08 September 2015

life lessons on a bus in tanzania.

A white girl walked onto a bus in Tanzania and…

No, this isn't the opening line of a joke. This is yet another story from my life. Why do I always seems to have the best conversations on moving vehicles here in Mwanza?


In all seriousness, it's a great story and yet again, made me think about culture, specifically how we show warmth and friendliness to our fellow human beings.



So, yeah, I was on a bus (not a daladala), sitting up near the bus driver and per usual, we struck up a conversation.

Pause Scene: Do you see how that happened? We just started talking to each other. Complete strangers. No suspicion between us. Moving on.

The bus driver, Timos, asked where I was from. When I replied that I was from the United States, Timos instantly said, "I would love to go there." A pretty typical response from most Tanzanians. They see the U.S. as portrayed in movies and those lovely music videos (ahem, Jay-Z, I'm looking at you) and assume that what they see is the real deal. As Americans know, it's part-true, part-story telling, but it's hard to explain that.

When I asked Timos why he would like to visit, he said he'd heard that everything was so clean, that all of the roads were paved. "I'd just like to see it with my eyes," he said. (Side Note: Looks like Timos had a pretty good read on the U.S. I will say, compared to Tanzania, the United States is immaculate, yes, even the bad parts, and most roads are awesome.)

I started to give my usual spiel, that yes, some things in the States are great, but the culture is so different from Tanzania that…

And that's when he interrupted me.

"Oh, I have a question!" he exclaimed. "Let me tell a story…"

Timos explained that he sometimes drove tourists into the Serengeti for multiple day visits and he had observed something in our culture that was very odd. When tourists go to eat a meal in the Serengeti, they're often given boxed lunches, There's a common room, kind of like a cafeteria, where they go to eat together. Different tour companies and groups are mixed up with one another so it could be many, many Westerners in a room, eating together.

"They always do the same thing," Timos said. "They pass by without greeting each other! Sometimes, they sit next to someone to eat without greeting each other! How can you see someone who looks like you (a.k.a. white, Western) and just pass by one another? Does that really happen in your country?"


You know where I'm going with this, but ride this one out with me. "Yeah," I replied, with a sad look on my face. "That's how it is."

Timos was shocked. To him, the situation he observed of us Westerners violates the #1 cultural rule of Tanzanians: knowing your fellow human being is paramount, ESPECIALLY if that fellow human being looks like you or speaks your language.

And this has come to be my all-time favorite part about Tanzanian culture. These people are warm, y'all. Yes, literally, because we live two degrees off the Equator but more than that, culturally. Tanzanians are really, truly friendly people.

I think us Americans like to say that we're friendly. But compared to Tanzanians, as a whole, I would give our culture a C+. I realize the U.S. is huge and different regions have their own sub-cultures, but as an average, I'm sticking with C+. And Tanzania gets a big, fat A. Why?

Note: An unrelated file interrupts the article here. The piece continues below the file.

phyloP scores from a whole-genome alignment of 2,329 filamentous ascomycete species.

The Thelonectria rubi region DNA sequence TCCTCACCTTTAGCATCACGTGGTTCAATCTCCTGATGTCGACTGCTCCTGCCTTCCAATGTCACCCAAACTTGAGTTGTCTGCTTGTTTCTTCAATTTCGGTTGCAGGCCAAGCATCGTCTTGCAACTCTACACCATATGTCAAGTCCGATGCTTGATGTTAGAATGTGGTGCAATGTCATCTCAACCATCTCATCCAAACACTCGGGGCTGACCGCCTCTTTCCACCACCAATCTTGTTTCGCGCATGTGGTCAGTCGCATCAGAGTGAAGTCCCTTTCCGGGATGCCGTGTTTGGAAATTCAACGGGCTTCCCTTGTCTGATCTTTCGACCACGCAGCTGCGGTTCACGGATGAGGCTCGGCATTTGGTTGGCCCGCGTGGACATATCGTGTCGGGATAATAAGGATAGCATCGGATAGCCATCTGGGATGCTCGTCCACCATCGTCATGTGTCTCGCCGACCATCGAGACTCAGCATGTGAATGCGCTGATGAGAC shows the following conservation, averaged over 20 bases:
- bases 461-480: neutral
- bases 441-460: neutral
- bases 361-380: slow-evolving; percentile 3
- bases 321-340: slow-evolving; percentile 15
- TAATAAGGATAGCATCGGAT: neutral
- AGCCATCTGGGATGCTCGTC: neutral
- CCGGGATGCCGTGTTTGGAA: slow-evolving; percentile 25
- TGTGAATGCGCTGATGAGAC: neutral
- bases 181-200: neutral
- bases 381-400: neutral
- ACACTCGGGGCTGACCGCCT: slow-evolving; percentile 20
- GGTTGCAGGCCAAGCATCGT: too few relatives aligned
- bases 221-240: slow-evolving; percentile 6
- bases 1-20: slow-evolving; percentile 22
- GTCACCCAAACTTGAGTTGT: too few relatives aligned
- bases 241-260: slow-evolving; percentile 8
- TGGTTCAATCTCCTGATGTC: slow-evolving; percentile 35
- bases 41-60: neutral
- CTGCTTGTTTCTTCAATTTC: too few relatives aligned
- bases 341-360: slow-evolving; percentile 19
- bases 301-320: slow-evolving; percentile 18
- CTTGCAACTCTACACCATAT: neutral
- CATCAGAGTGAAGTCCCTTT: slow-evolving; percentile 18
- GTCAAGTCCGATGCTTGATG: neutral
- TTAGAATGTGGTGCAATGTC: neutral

When you get on public transportation in the United States, and someone says, "Morning," we call that friendly. If they attempt to say more to you, the social guard comes up. "What does this guy/girl want from me?" you ask yourself. "He/she better not be selling something, have an ulterior motive, be generally creepy, etc." Let's say even if you determine the other person is not creepy and is a genuinely nice person, but then, they ask you for your phone number, or where you live, the social guard goes WAY up. "Oh no, that's my private life… This girl is nice, but only weird people ask for phone numbers in public anymore! How can I get out of this one…"

Amiright? C'mon, you know I am.

But in Tanzania, this is what happens. You sit next to someone on public transportation. You say, "Morning." They say, "Morning.. How's everything at home?"

You: Everything's good! Are the kids alright?
Them: All of the kids are good. Where are you heading?
You: I'm heading to town to buy some things. Where are you heading?
Them: I'm going to visit a friend in the hospital.
You: Oh, sorry. Tell them I hope they get better.
Them: Thanks. How long have you been in Mwanza?


And this conversation will continue, without distrust or suspicion, until either myself or the other person gets off said public transportation. Of course, this doesn't happen 100% of the time, but I'm surprised how many evenings Michael and I have a story like this to tell.

I'm going to go out on a limb here. Some people are going to read this blog post and say, "Well, it's not necessarily bad that we Americans are like that." And I'm going to say, "It IS bad. We can be better than that!"

Let's not be friendly. Let's be seriously friendly. Let's not assume the worst in our fellow human being. Let's assume the best.

If Tanzania has taught me anything, it's that life is short and there's nothing more important than people. What else are we supposed to do with our time than connect? And no, your family and friends don't count. I mean, okay, they count, I want you to have family and friends but those people you don't know, the ones you pass on the street… They're not just fellow Americans, which is already awesome. They're also fellow people, people.

I'm a perfectionist. And I want an A. So what do you say? Will you try it? It's time to give Tanzanians a run for their money.

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